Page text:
Titanic: The Real Story Behind the Infamous 'Glub, Glub, Glub' Headline
I asked him about an episode that had attracted unwelcome attention the previous August, when Cameron had been shooting in Nova Scotia and his cast and crew became violently ill after eating PCP-laced seafood chowder. Some suspected that the incident might have been an act of revenge on Cameron for his imperious behavior. The case, which became a police matter, never was solved, but Cameron dismissed rumors of sabotage. "I can be pretty demanding," he said. "[But] when we're spending $25,000, $35,000 or $45,000 an hour and my hand is on the throttle, it's my job to be impatient."
He perched me on the poop deck, explaining that when he made it tilt, the angle would feel bigger than it was. Once it reached 30 degrees, the actors had to wear harnesses. "I wish I could do it in every scene," Cameron told me. "Tether the extras so they can't go to the bathroom."
As I stood there, clinging with all my strength to the railing even though Cameron had barely tilted the thing, it became clear that as soon as that ship had started to break up, no one could have held on for long -- though it would look as though people did in the film. I watched as Cameron shot a couple of hundred extras playing steerage passengers. In their period costumes, they careened down the deck to the end, slamming into one another at high speeds. "These people are getting banged up horribly," Cameron remarked. (One night's work produced two broken ribs and a sprained ankle.) An extra with a bandage on his head was admonished to keep his face turned away from the camera.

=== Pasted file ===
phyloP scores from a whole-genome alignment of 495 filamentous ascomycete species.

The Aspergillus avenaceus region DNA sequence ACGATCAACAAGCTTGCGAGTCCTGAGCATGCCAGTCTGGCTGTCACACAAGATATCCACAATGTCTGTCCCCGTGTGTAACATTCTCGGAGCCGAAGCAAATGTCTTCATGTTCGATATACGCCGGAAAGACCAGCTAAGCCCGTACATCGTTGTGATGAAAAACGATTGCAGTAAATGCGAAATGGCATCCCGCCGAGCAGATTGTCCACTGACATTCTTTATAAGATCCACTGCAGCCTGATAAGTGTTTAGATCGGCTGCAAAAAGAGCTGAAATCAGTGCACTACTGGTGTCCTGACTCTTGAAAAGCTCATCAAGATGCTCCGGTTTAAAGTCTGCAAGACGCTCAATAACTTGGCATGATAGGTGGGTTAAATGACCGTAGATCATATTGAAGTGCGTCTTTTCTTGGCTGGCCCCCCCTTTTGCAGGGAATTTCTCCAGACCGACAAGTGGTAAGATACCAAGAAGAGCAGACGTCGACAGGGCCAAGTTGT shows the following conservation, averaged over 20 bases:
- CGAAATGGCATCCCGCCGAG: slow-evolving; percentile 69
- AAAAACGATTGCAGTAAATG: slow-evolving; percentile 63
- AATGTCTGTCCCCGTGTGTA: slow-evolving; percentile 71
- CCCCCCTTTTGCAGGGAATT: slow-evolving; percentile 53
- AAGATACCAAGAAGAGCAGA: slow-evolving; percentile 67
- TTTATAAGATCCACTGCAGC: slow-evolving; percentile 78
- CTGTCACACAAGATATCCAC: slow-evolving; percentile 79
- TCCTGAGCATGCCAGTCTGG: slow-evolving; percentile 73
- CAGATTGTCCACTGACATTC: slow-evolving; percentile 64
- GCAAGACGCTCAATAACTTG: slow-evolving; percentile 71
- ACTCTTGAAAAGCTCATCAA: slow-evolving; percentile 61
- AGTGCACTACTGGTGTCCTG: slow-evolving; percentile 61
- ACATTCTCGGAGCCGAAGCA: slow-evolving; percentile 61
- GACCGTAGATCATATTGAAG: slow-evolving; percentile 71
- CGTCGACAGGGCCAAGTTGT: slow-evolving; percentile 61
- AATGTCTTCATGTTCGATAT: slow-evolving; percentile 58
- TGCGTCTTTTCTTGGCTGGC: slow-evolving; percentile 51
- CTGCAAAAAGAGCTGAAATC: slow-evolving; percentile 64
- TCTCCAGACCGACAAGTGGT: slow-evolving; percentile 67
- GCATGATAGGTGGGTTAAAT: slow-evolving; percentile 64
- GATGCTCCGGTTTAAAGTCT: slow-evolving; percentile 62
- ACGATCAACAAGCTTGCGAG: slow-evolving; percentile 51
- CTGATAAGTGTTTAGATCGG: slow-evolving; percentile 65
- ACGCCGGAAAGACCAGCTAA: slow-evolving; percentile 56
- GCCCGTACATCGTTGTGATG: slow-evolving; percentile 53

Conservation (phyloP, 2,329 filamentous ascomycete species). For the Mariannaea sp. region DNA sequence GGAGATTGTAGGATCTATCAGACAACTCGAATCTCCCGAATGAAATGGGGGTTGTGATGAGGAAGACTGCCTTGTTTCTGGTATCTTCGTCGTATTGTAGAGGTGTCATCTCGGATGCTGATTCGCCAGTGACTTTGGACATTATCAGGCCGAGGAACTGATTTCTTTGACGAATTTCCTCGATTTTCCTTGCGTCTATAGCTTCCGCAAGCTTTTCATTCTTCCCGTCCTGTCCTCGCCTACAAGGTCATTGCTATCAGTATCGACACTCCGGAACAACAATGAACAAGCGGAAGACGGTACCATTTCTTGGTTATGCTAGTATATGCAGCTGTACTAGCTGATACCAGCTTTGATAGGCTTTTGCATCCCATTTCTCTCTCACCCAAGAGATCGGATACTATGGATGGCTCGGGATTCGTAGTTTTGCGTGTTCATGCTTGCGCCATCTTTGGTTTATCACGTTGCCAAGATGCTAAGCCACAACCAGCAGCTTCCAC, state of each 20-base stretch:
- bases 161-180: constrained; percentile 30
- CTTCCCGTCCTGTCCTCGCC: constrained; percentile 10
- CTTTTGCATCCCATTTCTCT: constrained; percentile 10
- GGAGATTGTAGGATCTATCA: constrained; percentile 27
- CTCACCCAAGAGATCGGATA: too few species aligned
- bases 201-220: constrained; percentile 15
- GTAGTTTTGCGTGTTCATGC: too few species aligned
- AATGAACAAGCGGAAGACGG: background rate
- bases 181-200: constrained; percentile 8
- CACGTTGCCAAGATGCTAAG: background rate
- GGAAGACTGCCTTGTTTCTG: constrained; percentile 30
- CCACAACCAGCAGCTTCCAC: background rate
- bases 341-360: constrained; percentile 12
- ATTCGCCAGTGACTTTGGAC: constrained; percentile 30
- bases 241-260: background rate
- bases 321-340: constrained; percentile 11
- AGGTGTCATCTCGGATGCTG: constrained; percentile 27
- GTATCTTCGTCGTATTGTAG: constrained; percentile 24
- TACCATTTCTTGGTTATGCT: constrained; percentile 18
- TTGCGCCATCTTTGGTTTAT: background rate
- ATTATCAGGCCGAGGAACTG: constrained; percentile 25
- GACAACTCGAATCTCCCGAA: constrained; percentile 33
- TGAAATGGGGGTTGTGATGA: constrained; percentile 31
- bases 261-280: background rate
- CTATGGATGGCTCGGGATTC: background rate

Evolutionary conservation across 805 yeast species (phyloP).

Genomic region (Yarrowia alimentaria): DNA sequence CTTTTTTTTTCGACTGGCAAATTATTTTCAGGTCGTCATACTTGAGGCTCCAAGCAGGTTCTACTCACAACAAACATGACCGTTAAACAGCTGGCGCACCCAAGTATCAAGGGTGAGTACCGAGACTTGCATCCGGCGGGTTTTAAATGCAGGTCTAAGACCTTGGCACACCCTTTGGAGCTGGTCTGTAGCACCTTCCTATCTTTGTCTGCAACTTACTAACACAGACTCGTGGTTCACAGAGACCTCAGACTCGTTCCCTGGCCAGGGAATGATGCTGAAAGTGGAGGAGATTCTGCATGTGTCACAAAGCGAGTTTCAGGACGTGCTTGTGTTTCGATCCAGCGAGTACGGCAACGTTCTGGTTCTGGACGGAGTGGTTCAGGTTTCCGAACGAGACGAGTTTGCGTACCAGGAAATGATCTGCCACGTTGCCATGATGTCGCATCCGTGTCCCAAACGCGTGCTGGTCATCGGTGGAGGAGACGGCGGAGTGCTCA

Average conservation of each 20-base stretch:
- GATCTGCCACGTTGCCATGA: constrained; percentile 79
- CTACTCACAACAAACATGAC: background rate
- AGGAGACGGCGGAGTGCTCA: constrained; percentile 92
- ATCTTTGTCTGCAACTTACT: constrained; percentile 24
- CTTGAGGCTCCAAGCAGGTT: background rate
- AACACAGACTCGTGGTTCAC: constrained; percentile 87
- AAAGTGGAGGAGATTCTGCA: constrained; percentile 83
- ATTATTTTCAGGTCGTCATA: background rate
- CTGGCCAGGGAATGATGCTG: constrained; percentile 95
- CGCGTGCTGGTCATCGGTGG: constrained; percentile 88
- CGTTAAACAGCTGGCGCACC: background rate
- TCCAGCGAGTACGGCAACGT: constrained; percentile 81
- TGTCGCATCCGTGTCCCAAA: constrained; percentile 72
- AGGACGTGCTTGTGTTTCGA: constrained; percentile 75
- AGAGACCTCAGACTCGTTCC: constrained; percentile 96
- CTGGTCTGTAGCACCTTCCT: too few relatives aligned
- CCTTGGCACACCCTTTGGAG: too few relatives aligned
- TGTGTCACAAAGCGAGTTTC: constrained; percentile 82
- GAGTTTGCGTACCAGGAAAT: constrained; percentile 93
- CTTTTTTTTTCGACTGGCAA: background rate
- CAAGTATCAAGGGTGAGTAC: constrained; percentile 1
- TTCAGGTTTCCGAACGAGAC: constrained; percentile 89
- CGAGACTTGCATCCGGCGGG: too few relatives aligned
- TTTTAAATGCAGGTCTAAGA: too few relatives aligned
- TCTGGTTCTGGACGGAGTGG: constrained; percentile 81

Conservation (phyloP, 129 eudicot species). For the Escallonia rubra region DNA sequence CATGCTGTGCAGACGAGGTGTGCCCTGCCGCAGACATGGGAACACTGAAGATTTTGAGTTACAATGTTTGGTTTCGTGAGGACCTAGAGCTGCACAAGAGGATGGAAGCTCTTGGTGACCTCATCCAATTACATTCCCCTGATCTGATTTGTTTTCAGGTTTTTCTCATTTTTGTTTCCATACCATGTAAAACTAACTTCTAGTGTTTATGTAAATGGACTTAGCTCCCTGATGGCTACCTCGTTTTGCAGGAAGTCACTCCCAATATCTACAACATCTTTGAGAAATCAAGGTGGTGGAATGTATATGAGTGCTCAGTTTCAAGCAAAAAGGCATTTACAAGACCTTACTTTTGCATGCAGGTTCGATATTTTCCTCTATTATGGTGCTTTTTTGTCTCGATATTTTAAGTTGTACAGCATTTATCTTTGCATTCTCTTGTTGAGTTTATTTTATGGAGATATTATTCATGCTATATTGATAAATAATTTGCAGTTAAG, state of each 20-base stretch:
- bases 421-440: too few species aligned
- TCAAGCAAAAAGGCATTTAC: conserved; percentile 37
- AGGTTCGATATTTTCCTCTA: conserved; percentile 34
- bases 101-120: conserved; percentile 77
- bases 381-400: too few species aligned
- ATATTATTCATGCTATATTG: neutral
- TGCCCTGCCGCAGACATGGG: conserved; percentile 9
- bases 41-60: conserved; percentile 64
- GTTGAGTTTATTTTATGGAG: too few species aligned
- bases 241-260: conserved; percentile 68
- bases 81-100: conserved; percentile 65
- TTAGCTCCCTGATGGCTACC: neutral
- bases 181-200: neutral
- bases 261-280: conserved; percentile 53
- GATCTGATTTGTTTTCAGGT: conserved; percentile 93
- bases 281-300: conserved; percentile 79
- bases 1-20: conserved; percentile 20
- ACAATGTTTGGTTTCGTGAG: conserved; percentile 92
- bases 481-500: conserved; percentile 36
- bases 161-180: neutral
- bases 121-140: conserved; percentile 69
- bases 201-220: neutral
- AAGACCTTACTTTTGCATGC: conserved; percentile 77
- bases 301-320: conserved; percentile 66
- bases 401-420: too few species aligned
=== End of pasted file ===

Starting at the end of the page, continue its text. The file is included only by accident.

The scene was being shot at night, and the crew had erected enormous black screens so that the lights from the nearby town would not be visible in the shot. But there were high winds, and the gusts were ripping the screens apart. Cameron was going to pioneer the use of some computer effects on Titanic, but the technology was still pretty new, and there was no erasing those lights. So the screens had to be rigged and re-rigged. As it grew later and later, and then earlier and earlier, fatigue set in -- for me but hardly for Cameron.
During that visit, it seems to me now, I drank a big slurp of Titanic Kool-Aid. But Time didn't give my story all that much space, and there was much more room for skepticism than for description of the extraordinary set. My editors -- far away in New York -- were into the skepticism. They were convinced that Titanic the movie was as doomed as its inspiration. By then, I wasn't quite so sure.
Peter Chernin had been head of the Fox studio when Titanic got the green light, but in November 1996, he was promoted to the No. 2 job at parent company News Corp., leaving Mechanic in charge. Chernin had imposed several conditions before he committed to the movie, among them a $110 million limit on the budget (which was blown), a July 4 release date (also blown) and a three-hour running time (you guessed it).
Given the risks of the concept, Chernin wanted star power. He was thinking of Tom Cruise, then in his mid-30s, for the male lead. "We came back and said, 'You have to believe that this is first love,'" Landau says.